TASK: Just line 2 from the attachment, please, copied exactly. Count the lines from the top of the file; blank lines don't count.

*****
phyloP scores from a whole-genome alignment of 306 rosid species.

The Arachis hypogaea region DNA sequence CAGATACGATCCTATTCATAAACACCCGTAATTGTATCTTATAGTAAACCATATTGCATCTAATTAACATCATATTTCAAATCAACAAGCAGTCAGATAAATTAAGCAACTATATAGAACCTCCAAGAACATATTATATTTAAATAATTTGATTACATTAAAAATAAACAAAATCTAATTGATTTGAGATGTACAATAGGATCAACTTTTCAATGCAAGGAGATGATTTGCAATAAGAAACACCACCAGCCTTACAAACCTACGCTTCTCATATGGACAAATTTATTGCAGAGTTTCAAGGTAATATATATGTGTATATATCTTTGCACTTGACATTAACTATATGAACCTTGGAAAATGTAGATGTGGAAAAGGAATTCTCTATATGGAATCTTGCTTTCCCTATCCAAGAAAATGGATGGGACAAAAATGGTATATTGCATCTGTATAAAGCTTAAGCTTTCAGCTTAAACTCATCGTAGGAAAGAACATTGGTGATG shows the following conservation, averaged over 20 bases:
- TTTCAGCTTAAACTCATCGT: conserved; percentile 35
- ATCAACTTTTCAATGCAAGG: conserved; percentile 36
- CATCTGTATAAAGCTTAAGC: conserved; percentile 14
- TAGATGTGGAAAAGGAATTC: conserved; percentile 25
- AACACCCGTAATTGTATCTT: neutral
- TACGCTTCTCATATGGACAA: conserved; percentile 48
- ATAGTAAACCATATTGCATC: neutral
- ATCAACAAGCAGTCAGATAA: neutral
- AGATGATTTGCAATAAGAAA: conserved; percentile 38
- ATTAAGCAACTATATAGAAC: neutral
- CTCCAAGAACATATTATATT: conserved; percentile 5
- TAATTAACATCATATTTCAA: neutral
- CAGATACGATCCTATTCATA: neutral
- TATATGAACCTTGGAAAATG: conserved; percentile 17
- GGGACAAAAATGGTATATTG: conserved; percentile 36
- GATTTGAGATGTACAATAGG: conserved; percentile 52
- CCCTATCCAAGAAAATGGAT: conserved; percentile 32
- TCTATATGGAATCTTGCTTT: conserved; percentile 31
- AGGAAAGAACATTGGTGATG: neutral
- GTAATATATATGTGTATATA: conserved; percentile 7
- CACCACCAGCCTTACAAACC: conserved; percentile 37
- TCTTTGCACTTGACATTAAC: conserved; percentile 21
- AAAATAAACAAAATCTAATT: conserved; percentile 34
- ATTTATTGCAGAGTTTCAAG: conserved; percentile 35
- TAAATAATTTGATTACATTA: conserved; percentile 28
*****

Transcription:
The Arachis hypogaea region DNA sequence CAGATACGATCCTATTCATAAACACCCGTAATTGTATCTTATAGTAAACCATATTGCATCTAATTAACATCATATTTCAAATCAACAAGCAGTCAGATAAATTAAGCAACTATATAGAACCTCCAAGAACATATTATATTTAAATAATTTGATTACATTAAAAATAAACAAAATCTAATTGATTTGAGATGTACAATAGGATCAACTTTTCAATGCAAGGAGATGATTTGCAATAAGAAACACCACCAGCCTTACAAACCTACGCTTCTCATATGGACAAATTTATTGCAGAGTTTCAAGGTAATATATATGTGTATATATCTTTGCACTTGACATTAACTATATGAACCTTGGAAAATGTAGATGTGGAAAAGGAATTCTCTATATGGAATCTTGCTTTCCCTATCCAAGAAAATGGATGGGACAAAAATGGTATATTGCATCTGTATAAAGCTTAAGCTTTCAGCTTAAACTCATCGTAGGAAAGAACATTGGTGATG shows the following conservation, averaged over 20 bases: